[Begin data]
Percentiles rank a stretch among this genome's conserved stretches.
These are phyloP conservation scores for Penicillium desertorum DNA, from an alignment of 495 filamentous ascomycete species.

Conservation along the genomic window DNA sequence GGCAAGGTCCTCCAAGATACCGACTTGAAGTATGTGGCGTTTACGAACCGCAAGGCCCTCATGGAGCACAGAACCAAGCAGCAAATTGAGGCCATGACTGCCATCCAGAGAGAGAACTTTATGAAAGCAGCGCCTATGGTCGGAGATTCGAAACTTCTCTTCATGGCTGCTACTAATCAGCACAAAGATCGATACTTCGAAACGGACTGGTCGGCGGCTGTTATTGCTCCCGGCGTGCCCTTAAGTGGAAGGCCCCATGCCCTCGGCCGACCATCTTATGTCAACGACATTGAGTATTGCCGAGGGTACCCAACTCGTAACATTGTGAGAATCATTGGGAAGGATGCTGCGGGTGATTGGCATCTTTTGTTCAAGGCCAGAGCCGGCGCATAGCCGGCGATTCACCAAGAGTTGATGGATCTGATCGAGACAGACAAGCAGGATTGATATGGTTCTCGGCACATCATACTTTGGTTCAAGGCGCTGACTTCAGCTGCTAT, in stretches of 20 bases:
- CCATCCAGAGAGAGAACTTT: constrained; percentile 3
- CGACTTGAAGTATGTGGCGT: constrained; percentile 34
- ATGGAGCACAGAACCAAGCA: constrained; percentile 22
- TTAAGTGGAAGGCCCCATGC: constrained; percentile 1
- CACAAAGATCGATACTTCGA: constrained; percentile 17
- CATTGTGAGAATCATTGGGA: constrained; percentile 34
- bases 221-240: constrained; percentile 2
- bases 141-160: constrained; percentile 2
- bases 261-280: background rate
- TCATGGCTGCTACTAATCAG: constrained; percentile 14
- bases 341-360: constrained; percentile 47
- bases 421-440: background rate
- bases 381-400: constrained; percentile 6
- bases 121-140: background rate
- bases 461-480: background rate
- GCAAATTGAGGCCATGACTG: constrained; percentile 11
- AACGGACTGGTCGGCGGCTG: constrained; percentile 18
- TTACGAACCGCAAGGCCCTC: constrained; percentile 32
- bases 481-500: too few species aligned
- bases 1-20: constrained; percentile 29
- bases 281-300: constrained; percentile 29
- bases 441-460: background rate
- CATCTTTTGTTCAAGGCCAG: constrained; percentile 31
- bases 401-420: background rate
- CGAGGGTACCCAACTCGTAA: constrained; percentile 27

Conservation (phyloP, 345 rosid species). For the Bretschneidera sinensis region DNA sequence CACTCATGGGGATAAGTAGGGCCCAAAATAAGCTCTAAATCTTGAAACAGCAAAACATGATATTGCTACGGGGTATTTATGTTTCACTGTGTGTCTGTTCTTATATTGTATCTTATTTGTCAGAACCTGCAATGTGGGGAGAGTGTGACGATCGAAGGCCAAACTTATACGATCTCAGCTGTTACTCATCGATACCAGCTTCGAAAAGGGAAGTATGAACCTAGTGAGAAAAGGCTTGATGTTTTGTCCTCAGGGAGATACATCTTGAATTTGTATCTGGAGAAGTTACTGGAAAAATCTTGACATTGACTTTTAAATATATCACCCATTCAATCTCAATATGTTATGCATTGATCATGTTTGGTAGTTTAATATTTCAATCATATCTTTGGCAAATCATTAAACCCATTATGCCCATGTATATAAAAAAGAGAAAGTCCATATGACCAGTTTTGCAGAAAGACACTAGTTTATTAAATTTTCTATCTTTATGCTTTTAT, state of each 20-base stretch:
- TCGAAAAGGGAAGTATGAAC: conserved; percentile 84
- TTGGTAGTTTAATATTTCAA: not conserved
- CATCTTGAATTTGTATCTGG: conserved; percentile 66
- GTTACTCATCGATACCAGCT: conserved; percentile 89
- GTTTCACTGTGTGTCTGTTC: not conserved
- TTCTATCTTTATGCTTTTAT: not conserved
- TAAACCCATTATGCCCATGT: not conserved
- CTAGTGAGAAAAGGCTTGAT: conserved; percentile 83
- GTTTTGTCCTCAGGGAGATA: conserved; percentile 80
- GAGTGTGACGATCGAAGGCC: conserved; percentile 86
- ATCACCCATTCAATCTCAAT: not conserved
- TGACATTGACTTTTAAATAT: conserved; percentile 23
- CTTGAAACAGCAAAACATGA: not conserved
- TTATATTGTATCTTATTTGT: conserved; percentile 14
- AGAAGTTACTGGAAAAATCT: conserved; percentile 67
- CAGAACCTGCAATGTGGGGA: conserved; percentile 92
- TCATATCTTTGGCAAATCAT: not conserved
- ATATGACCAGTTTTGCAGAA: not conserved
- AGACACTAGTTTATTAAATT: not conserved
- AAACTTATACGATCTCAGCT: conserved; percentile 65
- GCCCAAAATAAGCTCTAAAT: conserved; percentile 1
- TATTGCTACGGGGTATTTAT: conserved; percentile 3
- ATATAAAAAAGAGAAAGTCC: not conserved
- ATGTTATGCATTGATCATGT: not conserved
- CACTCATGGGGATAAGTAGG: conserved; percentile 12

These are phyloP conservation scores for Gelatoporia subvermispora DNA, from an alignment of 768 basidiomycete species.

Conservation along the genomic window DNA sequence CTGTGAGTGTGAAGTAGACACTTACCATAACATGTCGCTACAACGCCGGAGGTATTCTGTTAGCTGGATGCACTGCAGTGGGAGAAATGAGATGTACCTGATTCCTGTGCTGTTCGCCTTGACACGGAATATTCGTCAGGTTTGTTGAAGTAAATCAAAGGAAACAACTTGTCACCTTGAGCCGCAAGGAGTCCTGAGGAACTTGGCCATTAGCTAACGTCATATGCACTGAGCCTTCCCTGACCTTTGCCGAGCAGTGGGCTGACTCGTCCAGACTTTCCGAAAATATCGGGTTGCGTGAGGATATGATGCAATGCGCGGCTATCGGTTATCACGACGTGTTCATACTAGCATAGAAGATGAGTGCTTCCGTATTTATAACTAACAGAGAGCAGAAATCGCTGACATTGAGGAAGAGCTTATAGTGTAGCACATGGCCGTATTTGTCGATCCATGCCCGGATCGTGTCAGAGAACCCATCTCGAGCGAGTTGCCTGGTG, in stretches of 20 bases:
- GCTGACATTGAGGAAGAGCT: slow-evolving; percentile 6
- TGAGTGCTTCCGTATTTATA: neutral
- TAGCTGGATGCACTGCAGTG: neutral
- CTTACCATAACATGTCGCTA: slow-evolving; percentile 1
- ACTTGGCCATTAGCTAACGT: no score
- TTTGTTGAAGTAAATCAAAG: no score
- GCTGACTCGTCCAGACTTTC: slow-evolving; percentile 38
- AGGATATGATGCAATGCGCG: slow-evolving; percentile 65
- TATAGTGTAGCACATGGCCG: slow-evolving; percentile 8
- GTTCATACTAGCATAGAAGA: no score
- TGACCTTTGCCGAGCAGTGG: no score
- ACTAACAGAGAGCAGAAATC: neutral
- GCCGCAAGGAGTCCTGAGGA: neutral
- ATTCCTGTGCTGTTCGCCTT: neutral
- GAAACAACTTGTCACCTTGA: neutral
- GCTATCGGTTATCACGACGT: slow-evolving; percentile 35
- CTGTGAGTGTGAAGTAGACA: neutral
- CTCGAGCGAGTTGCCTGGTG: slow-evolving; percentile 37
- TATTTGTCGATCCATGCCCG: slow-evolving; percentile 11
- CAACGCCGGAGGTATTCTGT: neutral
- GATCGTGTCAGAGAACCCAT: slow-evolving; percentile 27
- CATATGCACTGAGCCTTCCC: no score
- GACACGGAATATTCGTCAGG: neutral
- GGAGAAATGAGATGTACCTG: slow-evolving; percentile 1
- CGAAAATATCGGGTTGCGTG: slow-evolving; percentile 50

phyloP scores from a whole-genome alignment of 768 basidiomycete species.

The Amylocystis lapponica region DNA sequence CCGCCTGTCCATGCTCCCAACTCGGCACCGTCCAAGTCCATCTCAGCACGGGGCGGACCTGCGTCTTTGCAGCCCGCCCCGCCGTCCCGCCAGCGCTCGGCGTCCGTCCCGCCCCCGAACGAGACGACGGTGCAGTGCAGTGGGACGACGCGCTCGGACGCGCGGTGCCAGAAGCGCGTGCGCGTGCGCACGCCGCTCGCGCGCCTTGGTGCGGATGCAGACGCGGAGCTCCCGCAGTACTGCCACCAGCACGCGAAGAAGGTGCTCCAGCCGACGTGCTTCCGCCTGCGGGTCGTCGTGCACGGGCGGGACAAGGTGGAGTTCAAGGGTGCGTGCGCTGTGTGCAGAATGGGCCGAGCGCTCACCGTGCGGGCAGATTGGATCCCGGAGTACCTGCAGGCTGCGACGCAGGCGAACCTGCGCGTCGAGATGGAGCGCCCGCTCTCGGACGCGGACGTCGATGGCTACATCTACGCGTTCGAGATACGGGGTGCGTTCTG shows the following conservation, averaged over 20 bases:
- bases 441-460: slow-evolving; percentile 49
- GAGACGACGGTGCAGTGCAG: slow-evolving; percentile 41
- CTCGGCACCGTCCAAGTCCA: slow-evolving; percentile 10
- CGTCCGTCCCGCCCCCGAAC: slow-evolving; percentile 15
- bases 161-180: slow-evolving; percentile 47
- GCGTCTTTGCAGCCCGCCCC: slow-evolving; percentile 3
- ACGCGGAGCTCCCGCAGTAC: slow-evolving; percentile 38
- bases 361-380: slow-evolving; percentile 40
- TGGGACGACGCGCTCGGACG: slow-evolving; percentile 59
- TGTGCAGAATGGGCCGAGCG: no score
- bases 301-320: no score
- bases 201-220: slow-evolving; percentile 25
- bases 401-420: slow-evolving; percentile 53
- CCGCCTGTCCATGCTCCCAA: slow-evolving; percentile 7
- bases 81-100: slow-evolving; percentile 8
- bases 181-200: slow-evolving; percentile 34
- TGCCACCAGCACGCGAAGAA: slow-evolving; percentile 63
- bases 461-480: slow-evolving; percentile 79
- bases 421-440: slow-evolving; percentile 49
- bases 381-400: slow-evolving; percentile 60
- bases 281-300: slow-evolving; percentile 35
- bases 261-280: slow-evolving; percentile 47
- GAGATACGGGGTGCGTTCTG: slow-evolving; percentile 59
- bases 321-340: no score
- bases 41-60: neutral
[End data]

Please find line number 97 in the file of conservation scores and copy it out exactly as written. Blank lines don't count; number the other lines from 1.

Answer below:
- CCGCCTGTCCATGCTCCCAA: slow-evolving; percentile 7